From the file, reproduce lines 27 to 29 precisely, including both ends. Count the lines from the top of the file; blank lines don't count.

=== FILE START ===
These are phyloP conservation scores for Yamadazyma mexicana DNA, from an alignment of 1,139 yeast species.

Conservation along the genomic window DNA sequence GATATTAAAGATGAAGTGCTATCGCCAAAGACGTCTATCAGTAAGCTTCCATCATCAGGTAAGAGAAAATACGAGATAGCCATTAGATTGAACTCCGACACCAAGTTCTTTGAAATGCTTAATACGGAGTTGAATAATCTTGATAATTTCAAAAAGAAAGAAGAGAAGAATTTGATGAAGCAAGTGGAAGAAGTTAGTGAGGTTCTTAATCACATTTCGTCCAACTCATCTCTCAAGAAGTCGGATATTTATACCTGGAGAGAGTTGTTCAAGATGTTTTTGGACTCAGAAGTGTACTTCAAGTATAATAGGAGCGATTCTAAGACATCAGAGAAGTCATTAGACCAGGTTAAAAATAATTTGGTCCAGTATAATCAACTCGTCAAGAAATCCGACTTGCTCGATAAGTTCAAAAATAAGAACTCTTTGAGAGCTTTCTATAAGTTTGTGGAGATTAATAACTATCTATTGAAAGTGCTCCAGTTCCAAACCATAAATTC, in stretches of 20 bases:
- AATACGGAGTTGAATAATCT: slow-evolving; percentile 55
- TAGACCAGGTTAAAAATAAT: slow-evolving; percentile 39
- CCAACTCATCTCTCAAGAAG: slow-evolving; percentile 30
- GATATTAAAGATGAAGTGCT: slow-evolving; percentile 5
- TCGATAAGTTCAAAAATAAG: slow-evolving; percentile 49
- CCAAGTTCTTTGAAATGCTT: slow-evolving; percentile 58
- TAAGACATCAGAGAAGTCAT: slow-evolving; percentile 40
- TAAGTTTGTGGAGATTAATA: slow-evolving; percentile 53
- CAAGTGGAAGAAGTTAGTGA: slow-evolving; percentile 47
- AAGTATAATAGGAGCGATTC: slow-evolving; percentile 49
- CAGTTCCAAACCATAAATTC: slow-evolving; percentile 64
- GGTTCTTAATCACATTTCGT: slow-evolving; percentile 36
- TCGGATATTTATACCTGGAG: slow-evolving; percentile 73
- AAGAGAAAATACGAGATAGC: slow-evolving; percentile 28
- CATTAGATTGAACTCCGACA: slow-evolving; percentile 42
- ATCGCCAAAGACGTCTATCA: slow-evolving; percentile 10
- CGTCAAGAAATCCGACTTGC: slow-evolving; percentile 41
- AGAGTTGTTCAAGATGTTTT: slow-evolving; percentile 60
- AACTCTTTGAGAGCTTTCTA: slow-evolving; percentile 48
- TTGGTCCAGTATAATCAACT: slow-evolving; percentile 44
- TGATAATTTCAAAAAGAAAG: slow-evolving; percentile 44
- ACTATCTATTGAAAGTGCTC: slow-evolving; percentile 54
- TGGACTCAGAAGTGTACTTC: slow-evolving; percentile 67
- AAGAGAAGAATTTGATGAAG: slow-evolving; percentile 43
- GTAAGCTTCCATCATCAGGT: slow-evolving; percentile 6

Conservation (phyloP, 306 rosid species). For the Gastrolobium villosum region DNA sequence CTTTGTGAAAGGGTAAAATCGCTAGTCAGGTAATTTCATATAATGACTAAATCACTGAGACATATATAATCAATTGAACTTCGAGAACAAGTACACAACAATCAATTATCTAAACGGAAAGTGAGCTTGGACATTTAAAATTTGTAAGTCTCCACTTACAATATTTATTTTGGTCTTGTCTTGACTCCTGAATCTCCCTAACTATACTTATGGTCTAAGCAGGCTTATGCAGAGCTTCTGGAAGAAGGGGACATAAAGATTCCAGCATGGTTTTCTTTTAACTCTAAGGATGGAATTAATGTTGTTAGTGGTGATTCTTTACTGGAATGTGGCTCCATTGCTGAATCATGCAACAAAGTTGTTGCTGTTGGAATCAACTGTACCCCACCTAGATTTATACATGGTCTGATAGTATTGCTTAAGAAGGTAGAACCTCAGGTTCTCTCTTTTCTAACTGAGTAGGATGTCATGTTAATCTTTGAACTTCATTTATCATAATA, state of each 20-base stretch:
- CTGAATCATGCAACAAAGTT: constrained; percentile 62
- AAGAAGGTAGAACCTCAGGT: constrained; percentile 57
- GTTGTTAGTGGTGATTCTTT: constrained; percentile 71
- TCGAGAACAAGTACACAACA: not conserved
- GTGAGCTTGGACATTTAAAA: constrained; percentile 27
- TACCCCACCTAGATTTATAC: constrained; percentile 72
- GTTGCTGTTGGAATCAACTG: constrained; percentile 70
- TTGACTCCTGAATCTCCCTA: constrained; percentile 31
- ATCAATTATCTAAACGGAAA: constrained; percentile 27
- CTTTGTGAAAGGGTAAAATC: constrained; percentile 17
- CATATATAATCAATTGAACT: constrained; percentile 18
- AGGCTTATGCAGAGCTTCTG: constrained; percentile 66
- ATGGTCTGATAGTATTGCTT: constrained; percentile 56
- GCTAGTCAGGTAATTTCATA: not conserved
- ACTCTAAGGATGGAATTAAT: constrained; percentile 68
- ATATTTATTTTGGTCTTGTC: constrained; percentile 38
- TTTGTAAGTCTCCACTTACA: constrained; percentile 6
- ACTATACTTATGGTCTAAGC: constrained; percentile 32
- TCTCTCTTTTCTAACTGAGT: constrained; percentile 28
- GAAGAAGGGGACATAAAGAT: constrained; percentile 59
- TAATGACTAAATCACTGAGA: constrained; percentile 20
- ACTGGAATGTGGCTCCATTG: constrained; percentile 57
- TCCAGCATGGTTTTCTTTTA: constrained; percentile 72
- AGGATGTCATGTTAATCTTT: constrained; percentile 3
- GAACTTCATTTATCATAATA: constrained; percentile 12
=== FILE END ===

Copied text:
- GTAAGCTTCCATCATCAGGT: slow-evolving; percentile 6

Conservation (phyloP, 306 rosid species). For the Gastrolobium villosum region DNA sequence CTTTGTGAAAGGGTAAAATCGCTAGTCAGGTAATTTCATATAATGACTAAATCACTGAGACATATATAATCAATTGAACTTCGAGAACAAGTACACAACAATCAATTATCTAAACGGAAAGTGAGCTTGGACATTTAAAATTTGTAAGTCTCCACTTACAATATTTATTTTGGTCTTGTCTTGACTCCTGAATCTCCCTAACTATACTTATGGTCTAAGCAGGCTTATGCAGAGCTTCTGGAAGAAGGGGACATAAAGATTCCAGCATGGTTTTCTTTTAACTCTAAGGATGGAATTAATGTTGTTAGTGGTGATTCTTTACTGGAATGTGGCTCCATTGCTGAATCATGCAACAAAGTTGTTGCTGTTGGAATCAACTGTACCCCACCTAGATTTATACATGGTCTGATAGTATTGCTTAAGAAGGTAGAACCTCAGGTTCTCTCTTTTCTAACTGAGTAGGATGTCATGTTAATCTTTGAACTTCATTTATCATAATA, state of each 20-base stretch:
- CTGAATCATGCAACAAAGTT: constrained; percentile 62